You know that electricity and water don’t mix. But what do you do when your home is flooded? Here are some tips compiled from Popular Mechanics and Centerpoint Energy.
Avoid Electrical Hazards from Flooding
From Centerpoint Energy
- When possible, we recommend that you contact a licensed electrician to advise and assist during flood conditions in turning power off at the breaker box and back on. If it appears that water will get as high as the outlets in your house, we recommend that you cut off power at the breaker box only if you are able to do so safely and without standing in water.
- With the circuit breaker off and all appliances disconnected, plug in one floor lamp. Then, reset the breaker and check other plugs one at a time. If the breaker trips when you reset it, you should call an electrician.
- If electrical appliances – including your air conditioning system – were submerged in water, allow them to dry for at least one week. Also, have a qualified repair person inspect before turning them on.
Homes Electrical System Grounding and Home Appliances
From Popular Mechanics
There are two aspects to every home’s electrical system: the parts designed to carry electrical current during normal operation, and the parts designed to carry current safely to ground should something go wrong.
The latter is known as the home’s grounding and bonding system and it can be severely damaged by floodwaters. Only a licensed electrician is equipped and trained to evaluate the damage. All metal components of a homes’ electrical system should be evaluated by a licensed electrician after flooding, and replaced if necessary. For example, metal electrical boxes that have been submerged may rust, and the rust on the box prevents an adequate connection to the home’s grounding system.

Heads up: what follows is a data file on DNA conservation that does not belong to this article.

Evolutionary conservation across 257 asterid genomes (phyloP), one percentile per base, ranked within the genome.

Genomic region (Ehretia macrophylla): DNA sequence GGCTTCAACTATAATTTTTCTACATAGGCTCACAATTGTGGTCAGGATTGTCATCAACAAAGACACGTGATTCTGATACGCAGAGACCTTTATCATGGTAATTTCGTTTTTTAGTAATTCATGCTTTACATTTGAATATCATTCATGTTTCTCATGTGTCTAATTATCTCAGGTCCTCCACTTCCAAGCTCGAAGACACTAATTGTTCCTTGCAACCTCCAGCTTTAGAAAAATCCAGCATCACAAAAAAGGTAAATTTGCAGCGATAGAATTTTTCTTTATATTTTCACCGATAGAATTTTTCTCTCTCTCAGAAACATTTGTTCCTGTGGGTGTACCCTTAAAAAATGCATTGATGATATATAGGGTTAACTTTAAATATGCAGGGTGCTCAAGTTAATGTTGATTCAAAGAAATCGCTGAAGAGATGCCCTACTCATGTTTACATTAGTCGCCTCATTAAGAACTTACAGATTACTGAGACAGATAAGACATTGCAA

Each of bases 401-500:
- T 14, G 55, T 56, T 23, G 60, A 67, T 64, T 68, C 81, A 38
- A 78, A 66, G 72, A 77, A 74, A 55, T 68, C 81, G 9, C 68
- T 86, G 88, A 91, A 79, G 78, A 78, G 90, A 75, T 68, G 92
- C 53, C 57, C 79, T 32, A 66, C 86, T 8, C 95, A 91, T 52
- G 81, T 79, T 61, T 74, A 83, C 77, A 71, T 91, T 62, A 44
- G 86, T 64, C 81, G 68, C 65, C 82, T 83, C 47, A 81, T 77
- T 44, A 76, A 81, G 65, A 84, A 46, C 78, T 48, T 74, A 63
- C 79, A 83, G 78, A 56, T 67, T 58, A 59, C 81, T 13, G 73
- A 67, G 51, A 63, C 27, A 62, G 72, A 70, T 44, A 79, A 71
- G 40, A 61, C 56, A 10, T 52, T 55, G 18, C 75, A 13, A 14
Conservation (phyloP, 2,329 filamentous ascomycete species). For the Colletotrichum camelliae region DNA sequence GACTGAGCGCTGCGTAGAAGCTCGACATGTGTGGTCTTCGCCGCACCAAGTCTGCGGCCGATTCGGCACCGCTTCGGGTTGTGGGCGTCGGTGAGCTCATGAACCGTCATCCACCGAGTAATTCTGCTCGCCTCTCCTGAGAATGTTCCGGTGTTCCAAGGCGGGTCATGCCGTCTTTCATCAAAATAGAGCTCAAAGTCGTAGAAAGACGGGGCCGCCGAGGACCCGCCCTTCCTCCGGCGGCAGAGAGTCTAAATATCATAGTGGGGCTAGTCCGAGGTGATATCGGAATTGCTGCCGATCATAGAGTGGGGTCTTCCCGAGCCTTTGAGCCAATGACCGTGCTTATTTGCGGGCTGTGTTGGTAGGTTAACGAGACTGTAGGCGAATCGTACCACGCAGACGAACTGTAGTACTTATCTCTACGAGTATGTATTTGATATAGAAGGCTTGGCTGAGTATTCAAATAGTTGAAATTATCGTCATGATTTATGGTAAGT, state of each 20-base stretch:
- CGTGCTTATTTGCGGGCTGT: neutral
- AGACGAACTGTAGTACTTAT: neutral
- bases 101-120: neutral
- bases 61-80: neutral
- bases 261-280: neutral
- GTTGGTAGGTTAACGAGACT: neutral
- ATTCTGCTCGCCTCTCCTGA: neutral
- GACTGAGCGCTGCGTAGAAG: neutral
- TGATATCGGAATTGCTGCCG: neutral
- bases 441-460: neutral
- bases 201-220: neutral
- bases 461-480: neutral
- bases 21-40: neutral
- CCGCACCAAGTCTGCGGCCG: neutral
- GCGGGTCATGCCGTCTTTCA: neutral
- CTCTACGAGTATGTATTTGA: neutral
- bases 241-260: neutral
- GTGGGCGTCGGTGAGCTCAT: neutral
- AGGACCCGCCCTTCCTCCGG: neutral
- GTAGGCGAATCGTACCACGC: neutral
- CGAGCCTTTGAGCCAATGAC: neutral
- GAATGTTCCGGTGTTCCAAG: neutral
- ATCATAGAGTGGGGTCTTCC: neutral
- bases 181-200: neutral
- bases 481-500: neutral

Once you begin recovery efforts, keep in mind that all flooded electrical equipment may be ruined. Make sure you have an electrician review the following:
- Plastic-sheathed building wire (often referred to by the trade name Romex)
- Armored cable (often referred to by the trade name BX)
- Circuit panels and circuit breakers
- Fuse boxes and fuses
- Sub panels
- Switched disconnect boxes
- Outlet receptacles
- Circuit boards
- Non-submersible pumps
- Blowers and fans
- Air conditioners
A licensed air conditioning or a heating/cooling contractor can advise you whether your heating or cooling equipment can be salvaged. It depends upon the type of equipment, the depth of the floodwaters, and the duration of submersion. Many people try to salvage appliances such as dehumidifiers, refrigerators, and freezers that have been in flooded basements. Some do go on to live a post-flood life, but it’s risky: They can be extremely dangerous to operate after they’ve been flooded.